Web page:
are costlier than conforming loans and less uniformly priced, according to a new Freddie Mac study.
Among 76 lenders polled, interest rate quotes for a 30-year fixed-rate jumbo ranged from 7.88% to 8.88%, Freddie said. In contrast, loans that conform to the size requirements for sale to the government-sponsored enterprises have rates that "are consistently uniform from lender to lender and region to region," Freddie said.
Jumbo loans are mortgages bigger than $240,000, which is designated in Fannie's and Freddie's charters as the maximum size of individual loans they may buy. The jumbo loan market is about 20% the size of the market for new conventional mortgages, at about $231 billion, Freddie said.
Adjustable-rate mortgage jumbo loans are the most popular choice, with a 41% share of the jumbo market in 1998. In the conforming market, only 10% of loans were adjustable-rate mortgages in 1998, the company said.
Some questioned Freddie's assertion about pricing in the conforming market.
According to HSH Associates, the national average for conforming loans in the week that ended Aug. 27 was 7.78% for loans with 0.88 points. But rates from three cities demonstrate that conforming rates do indeed vary: In Indianapolis the average conforming loan was offered at 8.03% with 0.18 points; in Denver loans averaged 7.71% with 1.19 points; and in St. Louis loans averaged 7.84% with 0.29 points.
"You do find variations in pricing from market to market to market," said Keith Gumbinger, vice president at HSH. "That is the nature of an open, free marketplace." Nothing prevents lenders from having higher interest rates, so it pays for consumers to shop around, Mr. Gumbinger said.
With the mortgage market slowing down and a 40% drop in most lenders' pipelines, "the adjustable-rate mortgage volume is picking up and the fixed rate volume is declining," said William J. Denton, vice president for secondary marketing at PNC Mortgage in Vernon Hills, Ill.
In the midst of this, Fannie and Freddie are adding fees similar to those in the private market, Mr. Denton said. "Now the agencies are starting to adopt expanded loan-to-value risk-based pricing strategies," he said. It's a way for them to buy more loans, he said, "but also a way for them to make more income."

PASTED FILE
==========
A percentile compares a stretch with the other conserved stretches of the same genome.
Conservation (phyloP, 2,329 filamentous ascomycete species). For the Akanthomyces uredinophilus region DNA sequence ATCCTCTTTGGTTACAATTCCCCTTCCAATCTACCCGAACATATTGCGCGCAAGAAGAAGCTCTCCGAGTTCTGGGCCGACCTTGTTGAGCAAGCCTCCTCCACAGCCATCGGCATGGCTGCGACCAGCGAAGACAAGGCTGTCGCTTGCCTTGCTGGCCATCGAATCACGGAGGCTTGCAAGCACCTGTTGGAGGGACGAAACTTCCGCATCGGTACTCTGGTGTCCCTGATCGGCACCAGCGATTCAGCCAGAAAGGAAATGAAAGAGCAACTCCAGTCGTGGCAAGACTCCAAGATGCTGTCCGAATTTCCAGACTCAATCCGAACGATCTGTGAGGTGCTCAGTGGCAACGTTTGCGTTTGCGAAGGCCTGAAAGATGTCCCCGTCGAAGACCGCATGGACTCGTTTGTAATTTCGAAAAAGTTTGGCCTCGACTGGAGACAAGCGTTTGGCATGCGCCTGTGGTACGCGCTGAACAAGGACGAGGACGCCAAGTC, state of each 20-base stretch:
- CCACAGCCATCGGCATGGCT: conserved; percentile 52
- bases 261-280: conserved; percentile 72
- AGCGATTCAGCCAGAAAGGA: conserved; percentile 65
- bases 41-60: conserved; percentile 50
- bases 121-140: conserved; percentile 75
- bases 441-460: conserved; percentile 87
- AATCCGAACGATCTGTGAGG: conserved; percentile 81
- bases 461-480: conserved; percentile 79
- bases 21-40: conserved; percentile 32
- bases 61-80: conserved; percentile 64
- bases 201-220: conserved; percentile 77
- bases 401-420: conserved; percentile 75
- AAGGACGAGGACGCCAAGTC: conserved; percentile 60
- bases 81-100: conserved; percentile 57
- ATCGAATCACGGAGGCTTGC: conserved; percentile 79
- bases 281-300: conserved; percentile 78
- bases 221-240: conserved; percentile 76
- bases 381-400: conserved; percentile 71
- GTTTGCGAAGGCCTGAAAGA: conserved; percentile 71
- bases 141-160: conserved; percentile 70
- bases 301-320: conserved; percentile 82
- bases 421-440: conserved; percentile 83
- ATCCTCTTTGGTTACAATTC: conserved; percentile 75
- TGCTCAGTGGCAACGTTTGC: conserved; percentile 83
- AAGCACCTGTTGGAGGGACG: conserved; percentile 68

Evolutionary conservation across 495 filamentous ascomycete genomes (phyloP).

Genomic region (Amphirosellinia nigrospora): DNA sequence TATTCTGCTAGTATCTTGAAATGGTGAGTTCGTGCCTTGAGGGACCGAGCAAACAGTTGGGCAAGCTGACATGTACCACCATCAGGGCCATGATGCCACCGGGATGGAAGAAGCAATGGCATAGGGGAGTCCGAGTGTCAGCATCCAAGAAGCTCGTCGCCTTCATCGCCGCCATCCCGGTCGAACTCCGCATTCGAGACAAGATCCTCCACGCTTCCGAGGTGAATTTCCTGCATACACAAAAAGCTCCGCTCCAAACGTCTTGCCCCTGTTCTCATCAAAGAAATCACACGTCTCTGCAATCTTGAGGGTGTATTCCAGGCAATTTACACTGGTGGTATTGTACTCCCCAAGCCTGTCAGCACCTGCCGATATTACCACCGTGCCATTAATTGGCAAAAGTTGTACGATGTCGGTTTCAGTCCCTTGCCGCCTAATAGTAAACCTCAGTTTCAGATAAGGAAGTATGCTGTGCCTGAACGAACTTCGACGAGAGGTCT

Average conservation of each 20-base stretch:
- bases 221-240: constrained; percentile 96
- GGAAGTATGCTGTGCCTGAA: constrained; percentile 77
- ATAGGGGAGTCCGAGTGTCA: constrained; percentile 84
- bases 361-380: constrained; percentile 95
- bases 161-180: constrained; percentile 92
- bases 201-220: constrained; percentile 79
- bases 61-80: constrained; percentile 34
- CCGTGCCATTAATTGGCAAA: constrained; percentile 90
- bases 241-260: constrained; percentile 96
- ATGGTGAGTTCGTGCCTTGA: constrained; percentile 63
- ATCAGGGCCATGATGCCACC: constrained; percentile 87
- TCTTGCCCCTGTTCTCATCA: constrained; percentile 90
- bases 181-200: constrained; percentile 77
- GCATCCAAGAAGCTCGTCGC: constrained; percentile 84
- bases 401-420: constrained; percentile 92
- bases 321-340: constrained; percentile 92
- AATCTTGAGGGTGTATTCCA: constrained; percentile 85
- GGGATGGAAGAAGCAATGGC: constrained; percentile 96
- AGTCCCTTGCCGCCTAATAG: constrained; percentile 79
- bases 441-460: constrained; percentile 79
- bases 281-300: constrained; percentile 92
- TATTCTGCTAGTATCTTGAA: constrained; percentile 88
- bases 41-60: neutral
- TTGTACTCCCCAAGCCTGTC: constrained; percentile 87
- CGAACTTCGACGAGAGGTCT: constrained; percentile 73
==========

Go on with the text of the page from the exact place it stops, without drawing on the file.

Freddie said that families who take out conforming fixed-rate loans reap $12 billion in savings. It also said that instead of taking out jumbo loans, borrowers can take out a first mortgage for $240,000 at a lower conforming interest rate and finance the balance with a second mortgage, provided the ratio of the total loan amount to the purchase price of the home is consistent with a lender's underwriting guidelines.
The jumbo market is "a smaller market, it does not have the implied government guarantee, and the buyers are not exactly uniform," said Peter T. Paul, president of Headlands Mortgage Co. in Larkspur, Calif.
Spreads between jumbos and agency-eligible loans change, just as mortgage-backed securities do relative to Treasuries, he said.
Though Fannie's and Freddie's guidelines are "virtually identical," in "jumbo-land the difference in investor guidelines is much greater," Mr. Paul said. "Therefore you will get a greater yield differential."
But despite the many participants in the jumbo market, the consumer "is a pretty smart cookie and looks out for his or her own interests," he said. "If they pay a premium, it probably still was the very best deal."